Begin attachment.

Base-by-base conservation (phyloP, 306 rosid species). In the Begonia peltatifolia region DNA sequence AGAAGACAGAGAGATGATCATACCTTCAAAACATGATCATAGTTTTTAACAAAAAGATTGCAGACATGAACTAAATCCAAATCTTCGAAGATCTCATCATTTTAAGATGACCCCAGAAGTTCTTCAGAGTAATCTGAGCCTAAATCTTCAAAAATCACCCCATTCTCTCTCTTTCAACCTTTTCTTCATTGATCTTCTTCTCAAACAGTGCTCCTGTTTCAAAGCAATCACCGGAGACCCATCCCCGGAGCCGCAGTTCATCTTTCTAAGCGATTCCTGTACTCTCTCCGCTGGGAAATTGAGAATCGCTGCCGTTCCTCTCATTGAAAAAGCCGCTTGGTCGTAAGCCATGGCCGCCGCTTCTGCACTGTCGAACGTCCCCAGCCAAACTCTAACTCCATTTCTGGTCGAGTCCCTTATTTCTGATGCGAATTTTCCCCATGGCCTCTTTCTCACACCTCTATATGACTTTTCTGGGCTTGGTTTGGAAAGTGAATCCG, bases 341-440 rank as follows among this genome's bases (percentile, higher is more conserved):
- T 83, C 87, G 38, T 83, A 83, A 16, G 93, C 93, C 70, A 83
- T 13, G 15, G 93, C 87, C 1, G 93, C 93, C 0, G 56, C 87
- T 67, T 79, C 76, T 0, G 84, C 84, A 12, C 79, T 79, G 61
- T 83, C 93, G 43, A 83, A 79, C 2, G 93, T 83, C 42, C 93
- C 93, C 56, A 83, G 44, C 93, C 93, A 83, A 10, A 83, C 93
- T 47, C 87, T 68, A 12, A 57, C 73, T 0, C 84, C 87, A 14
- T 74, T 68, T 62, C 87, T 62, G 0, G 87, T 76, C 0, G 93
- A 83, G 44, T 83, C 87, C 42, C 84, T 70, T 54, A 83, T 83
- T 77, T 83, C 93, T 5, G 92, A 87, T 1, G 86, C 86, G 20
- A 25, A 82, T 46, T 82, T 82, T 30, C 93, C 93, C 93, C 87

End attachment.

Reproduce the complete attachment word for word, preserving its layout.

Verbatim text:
Base-by-base conservation (phyloP, 306 rosid species). In the Begonia peltatifolia region DNA sequence AGAAGACAGAGAGATGATCATACCTTCAAAACATGATCATAGTTTTTAACAAAAAGATTGCAGACATGAACTAAATCCAAATCTTCGAAGATCTCATCATTTTAAGATGACCCCAGAAGTTCTTCAGAGTAATCTGAGCCTAAATCTTCAAAAATCACCCCATTCTCTCTCTTTCAACCTTTTCTTCATTGATCTTCTTCTCAAACAGTGCTCCTGTTTCAAAGCAATCACCGGAGACCCATCCCCGGAGCCGCAGTTCATCTTTCTAAGCGATTCCTGTACTCTCTCCGCTGGGAAATTGAGAATCGCTGCCGTTCCTCTCATTGAAAAAGCCGCTTGGTCGTAAGCCATGGCCGCCGCTTCTGCACTGTCGAACGTCCCCAGCCAAACTCTAACTCCATTTCTGGTCGAGTCCCTTATTTCTGATGCGAATTTTCCCCATGGCCTCTTTCTCACACCTCTATATGACTTTTCTGGGCTTGGTTTGGAAAGTGAATCCG, bases 341-440 rank as follows among this genome's bases (percentile, higher is more conserved):
- T 83, C 87, G 38, T 83, A 83, A 16, G 93, C 93, C 70, A 83
- T 13, G 15, G 93, C 87, C 1, G 93, C 93, C 0, G 56, C 87
- T 67, T 79, C 76, T 0, G 84, C 84, A 12, C 79, T 79, G 61
- T 83, C 93, G 43, A 83, A 79, C 2, G 93, T 83, C 42, C 93
- C 93, C 56, A 83, G 44, C 93, C 93, A 83, A 10, A 83, C 93
- T 47, C 87, T 68, A 12, A 57, C 73, T 0, C 84, C 87, A 14
- T 74, T 68, T 62, C 87, T 62, G 0, G 87, T 76, C 0, G 93
- A 83, G 44, T 83, C 87, C 42, C 84, T 70, T 54, A 83, T 83
- T 77, T 83, C 93, T 5, G 92, A 87, T 1, G 86, C 86, G 20
- A 25, A 82, T 46, T 82, T 82, T 30, C 93, C 93, C 93, C 87